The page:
Page:The works of Horace - Christopher Smart.djvu/57

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You are treating of the civil commotion,[1] which began from the consulship of Metelius,[2] and the causes,[3] and the errors, and the operations of the war, and the game that fortune played, and the pernicious confederacy of the chiefs, and arms stained with blood[4] not yet expiated—a work full of danger and hazard: and you are treading upon fires, hidden under deceitful ashes: let therefore the muse that presides over severe tragedy, be for a while absent from the theaters; shortly, when thou hast completed the narrative of the public

  1. Caius Asiniua Pollio was a person who made a very considerable figure in the court of Augustus. As he was distinguished by his valor and conduct, he had frequently the command of the armies given him. He vanquished the Dalmatians, and triumphed over them. He was no less eminent for his learning, than for his warlike accomplishments.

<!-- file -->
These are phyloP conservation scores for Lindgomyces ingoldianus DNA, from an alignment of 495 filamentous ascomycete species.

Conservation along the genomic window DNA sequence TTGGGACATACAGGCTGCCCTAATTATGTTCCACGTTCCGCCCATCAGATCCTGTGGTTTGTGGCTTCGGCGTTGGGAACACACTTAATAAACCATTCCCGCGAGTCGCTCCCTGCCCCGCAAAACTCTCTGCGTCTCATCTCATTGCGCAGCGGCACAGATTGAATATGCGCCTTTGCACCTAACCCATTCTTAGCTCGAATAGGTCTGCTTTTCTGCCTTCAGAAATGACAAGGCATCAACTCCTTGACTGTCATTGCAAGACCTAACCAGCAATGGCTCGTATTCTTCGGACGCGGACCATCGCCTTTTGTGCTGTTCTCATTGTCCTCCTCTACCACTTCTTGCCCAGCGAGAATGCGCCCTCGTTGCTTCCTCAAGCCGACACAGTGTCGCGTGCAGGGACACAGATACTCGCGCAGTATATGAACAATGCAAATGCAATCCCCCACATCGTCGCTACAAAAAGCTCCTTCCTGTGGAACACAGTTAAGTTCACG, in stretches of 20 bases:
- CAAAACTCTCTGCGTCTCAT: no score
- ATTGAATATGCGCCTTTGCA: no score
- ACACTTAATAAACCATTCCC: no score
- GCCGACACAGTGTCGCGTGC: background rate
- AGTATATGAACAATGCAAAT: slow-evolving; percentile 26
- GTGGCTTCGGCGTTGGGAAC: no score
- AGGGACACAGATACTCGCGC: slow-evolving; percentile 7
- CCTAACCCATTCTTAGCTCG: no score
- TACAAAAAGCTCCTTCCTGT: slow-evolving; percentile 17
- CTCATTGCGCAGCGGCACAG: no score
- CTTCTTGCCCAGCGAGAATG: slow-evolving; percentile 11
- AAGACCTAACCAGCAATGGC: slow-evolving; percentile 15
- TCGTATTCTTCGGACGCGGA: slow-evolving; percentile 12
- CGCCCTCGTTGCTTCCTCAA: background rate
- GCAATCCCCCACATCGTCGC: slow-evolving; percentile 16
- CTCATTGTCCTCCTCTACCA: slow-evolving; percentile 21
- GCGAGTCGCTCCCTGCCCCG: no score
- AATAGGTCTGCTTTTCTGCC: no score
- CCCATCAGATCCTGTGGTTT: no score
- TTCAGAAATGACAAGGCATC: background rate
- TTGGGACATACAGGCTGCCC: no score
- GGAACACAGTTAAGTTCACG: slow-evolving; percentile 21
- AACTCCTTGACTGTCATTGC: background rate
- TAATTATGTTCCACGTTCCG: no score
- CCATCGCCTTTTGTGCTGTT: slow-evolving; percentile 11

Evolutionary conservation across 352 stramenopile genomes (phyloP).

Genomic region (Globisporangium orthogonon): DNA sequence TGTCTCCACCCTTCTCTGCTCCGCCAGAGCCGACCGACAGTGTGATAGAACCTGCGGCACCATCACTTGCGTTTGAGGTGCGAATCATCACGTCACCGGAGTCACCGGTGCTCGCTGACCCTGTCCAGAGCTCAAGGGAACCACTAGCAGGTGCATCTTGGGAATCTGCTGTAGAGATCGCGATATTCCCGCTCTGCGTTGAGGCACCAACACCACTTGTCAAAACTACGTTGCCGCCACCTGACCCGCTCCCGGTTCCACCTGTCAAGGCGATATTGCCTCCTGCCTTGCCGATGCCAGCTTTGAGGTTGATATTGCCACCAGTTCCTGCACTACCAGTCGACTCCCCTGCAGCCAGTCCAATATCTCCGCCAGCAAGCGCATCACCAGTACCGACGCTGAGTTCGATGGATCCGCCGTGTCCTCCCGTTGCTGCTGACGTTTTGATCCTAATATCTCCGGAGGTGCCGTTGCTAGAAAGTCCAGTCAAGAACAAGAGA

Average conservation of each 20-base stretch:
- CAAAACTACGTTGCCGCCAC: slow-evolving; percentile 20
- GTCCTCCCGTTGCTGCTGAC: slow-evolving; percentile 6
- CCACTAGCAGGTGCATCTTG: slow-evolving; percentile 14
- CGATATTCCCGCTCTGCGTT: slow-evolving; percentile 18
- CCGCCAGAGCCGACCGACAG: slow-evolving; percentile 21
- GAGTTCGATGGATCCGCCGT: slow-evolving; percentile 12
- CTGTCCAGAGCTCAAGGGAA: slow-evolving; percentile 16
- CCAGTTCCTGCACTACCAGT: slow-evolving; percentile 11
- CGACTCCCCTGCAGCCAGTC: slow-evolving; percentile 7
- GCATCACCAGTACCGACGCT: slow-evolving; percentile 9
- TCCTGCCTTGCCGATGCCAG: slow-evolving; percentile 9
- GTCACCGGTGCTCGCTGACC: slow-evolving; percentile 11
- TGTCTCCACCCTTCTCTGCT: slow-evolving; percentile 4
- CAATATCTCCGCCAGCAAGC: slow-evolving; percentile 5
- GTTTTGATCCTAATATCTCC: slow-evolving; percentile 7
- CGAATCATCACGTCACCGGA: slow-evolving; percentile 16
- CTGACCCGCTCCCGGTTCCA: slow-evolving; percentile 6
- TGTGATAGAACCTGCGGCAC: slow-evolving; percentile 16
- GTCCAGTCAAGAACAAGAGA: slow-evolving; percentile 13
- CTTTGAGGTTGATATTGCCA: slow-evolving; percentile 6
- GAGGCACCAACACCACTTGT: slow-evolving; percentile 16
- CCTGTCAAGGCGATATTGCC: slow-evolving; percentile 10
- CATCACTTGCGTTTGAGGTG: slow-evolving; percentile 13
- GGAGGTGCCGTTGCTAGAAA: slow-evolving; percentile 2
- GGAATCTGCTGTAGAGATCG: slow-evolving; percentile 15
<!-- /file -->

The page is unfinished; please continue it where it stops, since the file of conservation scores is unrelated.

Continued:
2. "From the consulship of Metellus." The narrative of Pollio, consequently, began with the formation of the government denominated (although erroneously, since it was no magistrates) the first triumvirate, by Cæsar, Pompey, and Crassus, A. u. c. 694, in the consulship of Q. Cæcilius Metellus Celer, and L. Afranius. This may well be considered as the germ of the civil wars that ensued, and which blazed forth with fury ten years later. The Romans marked the year by the names of the consuls, and he who has most suffrages, etc., was placed first. Anthon.
  3. Causas, i. e. the death of Crassus, the death of Julia, and the ambition and rivalry of Cæsar and Pompey. Orell. The term vitia has here a particular reference to the rash and unwise plans of Pompey and his followers, and, also, to the mismanagement of Crassus in his expedition against the Parthians. McCaul.
  4. Cruoribus, i. e. "blood shed often and in many places:" thus αἵματα is used by the Tragedians, as Æsch. Suppl. 262:

    Παλαιῶν αἱμάτων μιάσμασιν. McCaul.